Alpes-Maritimes (06500) Population: 930 Altitude: 360 m
This is a lovely little medieval village, really isolated from the tourist crowds of the nearby coast. Gorbio is perched on a hilltop forested with olive groves, and surrounded by towering rocky mountains. The village is arranged in a long oval [map] of Medieval-narrow streets and many vaulted passages.
Gorbio's main square [photo-4, photo-5] is large, open and light — compared to the small squares in the narrow confines of the old village [photo-8] where the sun doesn't shine in very well. The typical little medieval streets going out from the square are narrow and stone paved, with vaulted passages and some very old and picturesque buildings.
The large tree at the top end of the square [photo-6] is an elm (orme) planted in 1713, now measuring 5m60 around. Local history says the tree was planted to celebrate the Treaty of Utrecht, where the Compté de Nice passed back to the Duke of Savoy. A writing from the 18th century states (loosly translated): "Every man, under the elm, is a man with his rights."
The Fountain on the Square
The grand fountain at the bottom of the main square [photo-5], La Fontaine de la Place, was built in 1902 as an abreuvoir for mules and donkeys. The form of the fountain is actually the harness and a pair of baskets as carried by the mules.
The Malaussene Fountain
The smaller but more exotic fountain in the Place de la Mairie [photo-9] was built in 1882. At that time is was one of only three sources of water in Gorbio: along with the small fountain at the Place Honoré Vial and the source at the lavoir.
Lascaris Chateau, Museum
The ancient chateau of the Lascaris is a truncated square-tower building [photo-12] in the center of the old village (the crenelated top was lost in the earthquake of 1887). The original castle was probably built in the 11th century — cited in 1040. The current building is much more recent, but is on 12th-century foundations and included 13th-century windows. The interior houses the local museum.
Chapelle des Pénitents Blancs
The simple chapel in the old village [photo-15] is the Chapelle des Pénitents Blancs de la Sainte Croix, built in 1445. An annual event hosted by the chapel is the Fête des Limaces (Festival of the Slugs), so named because this night-time event is lighted only by small oil lamps made from snail shells.
The few shops in the village include a Gîte de France and the pottery-art-souvenir shop La Cave de Gorbio. The tourists here tended to be French and Italian people from this region, here to stroll, sit in the sun, have lunch and relax. The narrow roads filter out the big tourist buses.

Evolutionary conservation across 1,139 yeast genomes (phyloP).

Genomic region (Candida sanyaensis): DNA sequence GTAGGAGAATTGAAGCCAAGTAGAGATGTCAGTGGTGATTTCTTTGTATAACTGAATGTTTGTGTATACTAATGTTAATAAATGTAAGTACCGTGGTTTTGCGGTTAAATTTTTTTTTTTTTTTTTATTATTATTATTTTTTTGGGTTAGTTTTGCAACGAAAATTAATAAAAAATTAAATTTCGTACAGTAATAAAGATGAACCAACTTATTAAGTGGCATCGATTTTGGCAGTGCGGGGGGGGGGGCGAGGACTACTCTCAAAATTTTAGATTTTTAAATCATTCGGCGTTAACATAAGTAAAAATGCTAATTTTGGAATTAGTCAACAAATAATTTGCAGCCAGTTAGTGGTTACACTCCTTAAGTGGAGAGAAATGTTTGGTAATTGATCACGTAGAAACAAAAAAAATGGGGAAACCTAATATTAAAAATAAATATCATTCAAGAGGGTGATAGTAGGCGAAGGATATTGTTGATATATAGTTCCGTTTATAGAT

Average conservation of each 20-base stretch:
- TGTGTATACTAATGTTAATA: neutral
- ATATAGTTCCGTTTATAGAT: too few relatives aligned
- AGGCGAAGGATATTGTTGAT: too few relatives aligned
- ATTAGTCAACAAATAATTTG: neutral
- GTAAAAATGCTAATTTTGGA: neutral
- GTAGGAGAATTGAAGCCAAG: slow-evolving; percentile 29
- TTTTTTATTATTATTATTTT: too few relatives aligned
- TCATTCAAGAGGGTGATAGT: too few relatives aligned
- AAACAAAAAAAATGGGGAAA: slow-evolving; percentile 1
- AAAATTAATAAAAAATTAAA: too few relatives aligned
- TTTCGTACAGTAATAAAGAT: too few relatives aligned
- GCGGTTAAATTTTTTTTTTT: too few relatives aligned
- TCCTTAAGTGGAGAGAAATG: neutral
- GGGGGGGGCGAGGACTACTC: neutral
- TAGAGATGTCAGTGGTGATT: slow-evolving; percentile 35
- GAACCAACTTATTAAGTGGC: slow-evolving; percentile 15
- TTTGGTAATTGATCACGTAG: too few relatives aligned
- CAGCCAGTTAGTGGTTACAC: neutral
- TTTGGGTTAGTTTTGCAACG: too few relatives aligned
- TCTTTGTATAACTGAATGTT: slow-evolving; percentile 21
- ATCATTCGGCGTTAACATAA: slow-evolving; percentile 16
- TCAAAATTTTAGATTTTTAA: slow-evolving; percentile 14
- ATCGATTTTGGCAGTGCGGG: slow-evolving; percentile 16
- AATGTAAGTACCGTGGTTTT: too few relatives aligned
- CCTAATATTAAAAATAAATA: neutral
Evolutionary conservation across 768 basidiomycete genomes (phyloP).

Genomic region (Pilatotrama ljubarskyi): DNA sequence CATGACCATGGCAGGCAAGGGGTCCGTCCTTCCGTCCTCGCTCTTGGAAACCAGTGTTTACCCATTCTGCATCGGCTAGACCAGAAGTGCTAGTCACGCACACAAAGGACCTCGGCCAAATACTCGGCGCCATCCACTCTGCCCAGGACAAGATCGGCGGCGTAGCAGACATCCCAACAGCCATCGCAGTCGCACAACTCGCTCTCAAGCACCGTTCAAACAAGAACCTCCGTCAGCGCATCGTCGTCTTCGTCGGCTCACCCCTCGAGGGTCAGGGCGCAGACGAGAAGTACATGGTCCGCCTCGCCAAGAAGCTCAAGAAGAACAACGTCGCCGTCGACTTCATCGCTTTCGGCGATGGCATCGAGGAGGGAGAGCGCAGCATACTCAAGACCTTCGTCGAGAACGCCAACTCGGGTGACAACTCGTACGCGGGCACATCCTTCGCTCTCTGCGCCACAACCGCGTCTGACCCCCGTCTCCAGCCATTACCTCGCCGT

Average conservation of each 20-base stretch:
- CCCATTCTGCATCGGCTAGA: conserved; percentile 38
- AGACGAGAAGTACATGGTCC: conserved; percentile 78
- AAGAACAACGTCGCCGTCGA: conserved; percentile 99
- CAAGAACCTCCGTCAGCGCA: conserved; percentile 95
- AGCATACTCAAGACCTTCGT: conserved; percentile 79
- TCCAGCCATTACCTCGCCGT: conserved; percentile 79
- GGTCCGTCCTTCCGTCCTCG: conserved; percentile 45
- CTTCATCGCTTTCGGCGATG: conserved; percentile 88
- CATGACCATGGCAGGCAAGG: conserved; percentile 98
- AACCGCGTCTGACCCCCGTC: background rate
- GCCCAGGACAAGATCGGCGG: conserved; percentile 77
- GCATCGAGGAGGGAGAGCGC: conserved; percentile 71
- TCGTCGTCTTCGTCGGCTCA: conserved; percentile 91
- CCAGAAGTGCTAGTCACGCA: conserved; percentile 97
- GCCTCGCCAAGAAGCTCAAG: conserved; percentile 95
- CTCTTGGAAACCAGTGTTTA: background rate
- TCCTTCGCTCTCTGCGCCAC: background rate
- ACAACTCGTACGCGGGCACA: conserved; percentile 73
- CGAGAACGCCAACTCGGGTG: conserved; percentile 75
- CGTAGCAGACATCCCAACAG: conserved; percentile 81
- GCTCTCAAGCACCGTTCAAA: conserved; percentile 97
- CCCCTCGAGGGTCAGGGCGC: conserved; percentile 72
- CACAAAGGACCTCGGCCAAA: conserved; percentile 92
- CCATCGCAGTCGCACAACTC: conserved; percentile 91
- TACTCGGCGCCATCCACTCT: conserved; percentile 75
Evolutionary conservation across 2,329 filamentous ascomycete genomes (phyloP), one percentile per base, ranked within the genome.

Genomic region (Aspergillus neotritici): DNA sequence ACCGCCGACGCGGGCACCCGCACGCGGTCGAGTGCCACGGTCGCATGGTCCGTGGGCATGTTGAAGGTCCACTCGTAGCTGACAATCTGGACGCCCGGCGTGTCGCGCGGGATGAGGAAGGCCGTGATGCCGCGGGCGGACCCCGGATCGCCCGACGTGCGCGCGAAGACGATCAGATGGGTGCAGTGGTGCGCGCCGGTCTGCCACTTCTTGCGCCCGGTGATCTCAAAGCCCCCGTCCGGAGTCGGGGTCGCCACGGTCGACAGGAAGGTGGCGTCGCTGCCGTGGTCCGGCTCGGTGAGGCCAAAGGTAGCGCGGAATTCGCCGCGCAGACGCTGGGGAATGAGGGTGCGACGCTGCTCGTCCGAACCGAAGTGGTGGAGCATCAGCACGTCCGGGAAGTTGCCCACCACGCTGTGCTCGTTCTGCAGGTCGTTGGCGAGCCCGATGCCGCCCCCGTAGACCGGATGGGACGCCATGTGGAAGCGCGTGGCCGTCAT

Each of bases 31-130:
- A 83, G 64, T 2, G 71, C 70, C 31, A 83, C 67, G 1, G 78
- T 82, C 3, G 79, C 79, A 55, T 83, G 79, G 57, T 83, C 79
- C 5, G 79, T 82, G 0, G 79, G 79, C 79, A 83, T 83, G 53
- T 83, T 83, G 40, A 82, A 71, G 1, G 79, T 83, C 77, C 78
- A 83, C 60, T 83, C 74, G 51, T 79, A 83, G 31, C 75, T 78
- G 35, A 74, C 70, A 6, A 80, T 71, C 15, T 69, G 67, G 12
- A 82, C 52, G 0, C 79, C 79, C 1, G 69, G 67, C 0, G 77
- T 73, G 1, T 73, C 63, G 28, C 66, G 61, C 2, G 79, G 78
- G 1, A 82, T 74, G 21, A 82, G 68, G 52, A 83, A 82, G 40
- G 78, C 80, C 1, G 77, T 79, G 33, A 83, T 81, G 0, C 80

History of Gorbio
First record, 1157 Gorbio, as a homage to Gênes of the Comte de Vintimille.
Celto-Ligurian: There was originally a Ligurian village here.
Medieval: Gorbio was attached to Savoy in 1388, and reattached to France in 1860.
Tel (Mairie): 04 92 10 66 50
• GPS: 43.786366, 7.444934
IGN (1/25,000) #3742 OT "Nice-Menton"
Didier Richard (1/50,000) #26 "Pay d'Azur"
The GR51 (Balcony of the Cote d'Azur) goes through Gorbio. To the northeast, the GR51 passes Sainte Agnes, the hamlet of Monti, crosses the river valley to the east, then continues on nearly to the Italian border where it joins the north-south GR52. To the south, the GR51 goes towards the coast, where it follows the hills above the coast towards Nice and beyond.
There are a couple of fairly large 1-day loop hikes from Gorbio. A northern loop goes to Sainte Agnes and the Col de la Madonne de Gorbio (925 m). A western loop goes north to the Col de la Madonne de Gorbio, south along a ridge at about 1000 m, passing below the peak of Mont Agel (1239 m), then returns along the GR51.
We found at least three places to eat:
Auberge du Village -- fairly up-market
Beau-Sejour -- a brightly painted yellow with green shutters, on the main square
Les Terrasses -- a café and restaurant also on the main square, with an upper terrace with a view; the bar here is popular with the locals, and it has a great collection of "casquettes American" (baseball caps), many from various F1 grand-prix races across the years. The owner has a personal collection of around 300 caps, so the ones on display in the café change from time to time.
We had lunch at Les Terrasses. The "plat du jour" on Easter Sunday was a simple Chevreau en Sauce avec Ravioli, but they also have some more expensive and sophisticated menus.
1 - From Nice-Cannes
And other places in France. Going east on the A8 autoroute (direction Italy), pass around the north of Nice via the tunnels and viaducts. (NB. there are two #56 exits). Continue through the péage (toll booths) beside exit-57 (do not exit). There is no exit-58 eastbound. Take exit-59 "Menton".
Down the exit road, turn left for "Agnes". About 100 m, branch left "Gorbio" (not "Agnes"). This takes you back onto the autoroute westbound. You're now heading for the exit-58, another 5 km.
2 - From Menton-Italy.
Going west on the A8 autoroute (direction Nice, Cannes). Pass exit-59 above Menton and go another 5 km. Take exit-58 "Roquebrune".
Along the exit road, cross over one junction (no turns) to the 4-way junction. Turn left "Roquebrune", and stay in the right-lane, "Roquebrune". Continue down the road for 1 km. Turn left "Gorbio".
This road is 8 km to Gorbio. The first 2 km has a few narrow parts, but most of it is two-cars wide and a pretty drive through the hills.
3 - From Roquebrune village
Go west out of the village on the road towards La Turbie (and the A8). About 500 m up the road, just past a big left-hand bend, take the turning to the right "Gorbio". This is the 8-km road to Gorbio.